MANILA -- Three more groups on Friday filed new petitions contesting the constitutionality of the Anti-Terrorism Act before the Supreme Court, raising the total number of petitions against the law to 19.
The Alternative Law Groups, a coalition of 18 NGOs engaged in alternative or developmental lawyering, filed the 17th petition against the new law.
They expressed concern that their work delivering legal services to basic sectors and grassroots communities all over the country such as peasants, indigenous communities, fisherfolks and the urban poor would be hampered and that they were at imminent risk of becoming victims of grave human rights violations.
"Petitioner faces a real threat that their acts of providing 'expert advice and assistance' to such individuals or entities would be construed as violations of Section 12 (providing material support to terrorists), making them liable as principals to the crime of terrorism and subject to the same penalties. R.A. No. 11479 does not exempt bona fide civil society organizations from its purview," it said in its 130-page petition, claiming a "chilling effect" on their legitimate functions.
A group of bishops, church leaders and religious organizations led by Manila Bishop Broderick Pabillo, meanwhile, filed the 18th petition citing credible threats that they would be prosecuted under the law.
"We are concerned how the anti-terror law will shrink democratic space because of fear. This will affect the lives of many people and only weaken democracy in our country. From fisherfolk to indigenous peoples and urban poor to rural farmers, anyone who dares to speak in dissent or organize for positive community development will be affected by the possible threats of the Anti-Terror Law," Pabillo said in a statement issued by "One Voice," the collective name of the group.
The religious organizations whom some petitioners belong to, such as the Rural Missionaries of the Philippines, the United Church of Christ in the Philippines and the National Council of Churches in the Philippines have previously been tagged as terrorists or communist fronts and accused of providing funds to supposed rebels.
Women's group Gabriela and some women leaders, for their part, claimed the anti-terror law poses a valid threat to women, quoting the President's own words "Shoot them in the Vagina" on the very first page of their petition -- the 19th challenge to the Anti-Terrorism Act.
Gabriela said the new law would in effect classify 36 years of Gabriela's work promoting rights and interests of marginalized women as an act of terrorism, stressing that even before the law took effect, the organization had been red-baited and some of its officers charged with "trumped up" crimes ranging from murder to perjury to illegal possession of explosives.
All 3 petitions assail the vague definition of terrorism and related offenses under the law, which petitioners said, would leave people guessing as to what exactly is being punished by the law and would give law enforcers unbridled discretion to interpret the law, violating people's rights to due process.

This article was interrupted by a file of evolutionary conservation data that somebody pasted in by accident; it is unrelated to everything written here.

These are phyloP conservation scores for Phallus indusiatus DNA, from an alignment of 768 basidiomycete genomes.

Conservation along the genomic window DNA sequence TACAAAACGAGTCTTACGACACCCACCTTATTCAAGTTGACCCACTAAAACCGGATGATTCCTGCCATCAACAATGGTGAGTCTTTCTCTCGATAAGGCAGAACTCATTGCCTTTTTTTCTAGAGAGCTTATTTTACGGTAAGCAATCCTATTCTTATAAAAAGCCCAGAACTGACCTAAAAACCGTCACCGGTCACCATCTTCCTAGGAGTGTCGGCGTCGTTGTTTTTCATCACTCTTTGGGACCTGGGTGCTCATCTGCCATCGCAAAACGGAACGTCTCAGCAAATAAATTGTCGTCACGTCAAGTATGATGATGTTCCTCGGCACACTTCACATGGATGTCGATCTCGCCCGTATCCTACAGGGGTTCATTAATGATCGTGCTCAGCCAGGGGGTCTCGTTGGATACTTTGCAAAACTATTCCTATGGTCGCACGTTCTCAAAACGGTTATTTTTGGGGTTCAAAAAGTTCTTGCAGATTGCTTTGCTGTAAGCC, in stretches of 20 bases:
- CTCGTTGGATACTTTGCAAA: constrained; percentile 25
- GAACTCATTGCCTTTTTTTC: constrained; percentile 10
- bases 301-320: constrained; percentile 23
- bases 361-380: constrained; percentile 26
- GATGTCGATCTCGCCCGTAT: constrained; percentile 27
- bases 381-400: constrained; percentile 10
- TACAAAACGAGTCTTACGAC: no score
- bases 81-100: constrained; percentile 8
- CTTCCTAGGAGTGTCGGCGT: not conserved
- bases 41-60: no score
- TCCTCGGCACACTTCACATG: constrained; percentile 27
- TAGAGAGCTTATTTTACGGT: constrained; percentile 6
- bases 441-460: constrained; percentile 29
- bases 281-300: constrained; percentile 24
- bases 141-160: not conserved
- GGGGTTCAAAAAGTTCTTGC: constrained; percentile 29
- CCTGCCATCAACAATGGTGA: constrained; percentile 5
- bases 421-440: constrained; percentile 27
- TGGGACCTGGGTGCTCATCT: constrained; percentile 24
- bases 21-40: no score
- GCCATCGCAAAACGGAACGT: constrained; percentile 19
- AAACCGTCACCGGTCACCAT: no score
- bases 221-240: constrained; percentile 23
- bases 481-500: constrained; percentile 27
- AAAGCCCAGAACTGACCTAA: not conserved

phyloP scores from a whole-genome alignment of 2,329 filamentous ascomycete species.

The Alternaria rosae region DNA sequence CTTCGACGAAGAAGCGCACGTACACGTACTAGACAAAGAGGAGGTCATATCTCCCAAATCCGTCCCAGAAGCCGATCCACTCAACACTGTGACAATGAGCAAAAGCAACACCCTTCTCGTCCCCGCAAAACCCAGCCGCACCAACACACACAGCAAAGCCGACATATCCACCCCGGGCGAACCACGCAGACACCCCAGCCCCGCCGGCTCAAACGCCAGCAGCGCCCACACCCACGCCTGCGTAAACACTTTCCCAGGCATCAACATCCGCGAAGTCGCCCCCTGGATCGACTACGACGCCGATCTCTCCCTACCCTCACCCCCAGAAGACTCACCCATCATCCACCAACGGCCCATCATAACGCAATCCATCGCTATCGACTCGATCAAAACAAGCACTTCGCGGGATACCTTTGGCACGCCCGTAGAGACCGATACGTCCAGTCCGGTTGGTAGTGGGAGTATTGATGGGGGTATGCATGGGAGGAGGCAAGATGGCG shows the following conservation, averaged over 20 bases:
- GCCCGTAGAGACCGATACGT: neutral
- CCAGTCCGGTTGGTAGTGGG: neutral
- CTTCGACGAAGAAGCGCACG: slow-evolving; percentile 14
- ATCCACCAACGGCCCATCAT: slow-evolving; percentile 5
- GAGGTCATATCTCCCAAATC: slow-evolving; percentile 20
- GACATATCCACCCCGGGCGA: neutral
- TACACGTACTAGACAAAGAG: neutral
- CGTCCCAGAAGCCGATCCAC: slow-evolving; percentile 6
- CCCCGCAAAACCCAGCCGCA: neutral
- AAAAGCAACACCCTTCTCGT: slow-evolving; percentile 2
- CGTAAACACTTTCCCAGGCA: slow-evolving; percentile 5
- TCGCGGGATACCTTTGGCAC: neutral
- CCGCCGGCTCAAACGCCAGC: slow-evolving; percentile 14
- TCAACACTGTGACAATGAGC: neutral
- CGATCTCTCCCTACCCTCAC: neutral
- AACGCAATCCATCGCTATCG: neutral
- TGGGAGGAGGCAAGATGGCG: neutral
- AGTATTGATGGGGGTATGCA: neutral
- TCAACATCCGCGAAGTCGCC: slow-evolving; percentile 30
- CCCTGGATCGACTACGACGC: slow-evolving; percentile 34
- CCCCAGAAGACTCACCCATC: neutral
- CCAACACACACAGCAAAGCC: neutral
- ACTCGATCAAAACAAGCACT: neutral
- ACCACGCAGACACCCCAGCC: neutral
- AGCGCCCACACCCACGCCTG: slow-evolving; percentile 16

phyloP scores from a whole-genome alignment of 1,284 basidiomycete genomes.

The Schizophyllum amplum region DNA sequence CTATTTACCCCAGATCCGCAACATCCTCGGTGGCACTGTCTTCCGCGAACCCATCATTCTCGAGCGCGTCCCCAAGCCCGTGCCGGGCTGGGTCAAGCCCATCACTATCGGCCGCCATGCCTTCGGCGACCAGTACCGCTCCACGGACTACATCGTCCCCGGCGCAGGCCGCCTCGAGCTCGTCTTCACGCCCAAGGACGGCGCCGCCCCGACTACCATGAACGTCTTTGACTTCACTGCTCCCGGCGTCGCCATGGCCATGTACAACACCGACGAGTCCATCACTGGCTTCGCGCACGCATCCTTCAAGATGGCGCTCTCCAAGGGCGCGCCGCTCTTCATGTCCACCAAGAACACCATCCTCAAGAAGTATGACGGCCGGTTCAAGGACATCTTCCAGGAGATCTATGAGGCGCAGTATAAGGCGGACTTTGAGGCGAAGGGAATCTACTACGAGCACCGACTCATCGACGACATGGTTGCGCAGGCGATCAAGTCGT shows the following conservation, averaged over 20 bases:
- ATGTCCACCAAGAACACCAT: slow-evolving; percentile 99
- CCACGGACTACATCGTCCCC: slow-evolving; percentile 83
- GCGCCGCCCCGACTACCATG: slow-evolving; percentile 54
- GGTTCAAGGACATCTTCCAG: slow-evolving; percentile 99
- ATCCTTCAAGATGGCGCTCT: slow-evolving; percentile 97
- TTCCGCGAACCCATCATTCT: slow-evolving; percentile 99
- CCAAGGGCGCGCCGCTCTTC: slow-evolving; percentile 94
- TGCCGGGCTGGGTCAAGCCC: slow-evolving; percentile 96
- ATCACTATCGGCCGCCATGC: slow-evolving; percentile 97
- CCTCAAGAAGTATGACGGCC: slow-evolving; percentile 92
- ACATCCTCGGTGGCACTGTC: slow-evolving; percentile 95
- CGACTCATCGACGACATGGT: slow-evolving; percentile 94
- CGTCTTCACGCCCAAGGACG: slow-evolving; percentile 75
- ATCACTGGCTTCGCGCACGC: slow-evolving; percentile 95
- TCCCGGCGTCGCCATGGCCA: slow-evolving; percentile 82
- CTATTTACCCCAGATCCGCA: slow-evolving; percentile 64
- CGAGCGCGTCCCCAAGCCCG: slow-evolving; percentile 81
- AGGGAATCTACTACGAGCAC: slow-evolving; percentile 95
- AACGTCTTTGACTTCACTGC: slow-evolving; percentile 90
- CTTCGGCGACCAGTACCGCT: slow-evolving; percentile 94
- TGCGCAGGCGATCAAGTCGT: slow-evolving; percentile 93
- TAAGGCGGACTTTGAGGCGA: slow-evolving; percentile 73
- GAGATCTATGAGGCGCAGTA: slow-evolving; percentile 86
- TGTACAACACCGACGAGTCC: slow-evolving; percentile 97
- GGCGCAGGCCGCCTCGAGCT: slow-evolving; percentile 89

The Pabillo petition pointed out that section 6 on planning to commit terrorism and section 9 on inciting to commit terrorism punishes mere collecting or making documents, and speeches, proclamations, writings, emblems, banners, respectively.
And because the provisions are not narrowly-drawn or least restrictive, they violate people's right to free speech, the group said.
Petitioners also alleged violations to rights to privacy, association and the right against unreasonable searches and seizure.
Beyond individual rights, they also questioned the powers given to the Anti-Terrorism Council, a purely executive body, who can designate terrorists and terrorist groups based on suspicion, authorize their arrests and detention for up to 24 days, and order the Anti-Money Laundering Council to freeze their assets.
Gabriela said the ATC's authorization takes the place of warrants of arrests which only judges can issue, violating the separation of powers and the presumption of innocence.
It warned, the perils of the "fatally-defective Anti-Terrorism law lurks for everyone."
"[I]f the implementation of the assailed law is not restrained by this Honorable Court, one day, we might as well have countless of "terrorists" amongst us -- not the real ones though, but those who are red-tagged and "terrorized" by the state for the work that they do in the service of the Filipino people," it said.
All 3 petitions sought to nullify the entire Anti-Terrorism Act and stop its implementation. The Gabriela petition took the extra step of seeking to prevent even the convening of the Anti-Terrorism Council and the drafting of the Implementing Rules and Regulations of the law.
The Pabillo and Gabriela petitions named the President, the Senate, the House of Representatives and the Executive Secretary as respondents while the Alternative Law Groups only named Executive Secretary Salvador Medialdea as respondent.
More petitions are expected to be filed next week to add to the 19 petitions against the Anti-Terrorism Act.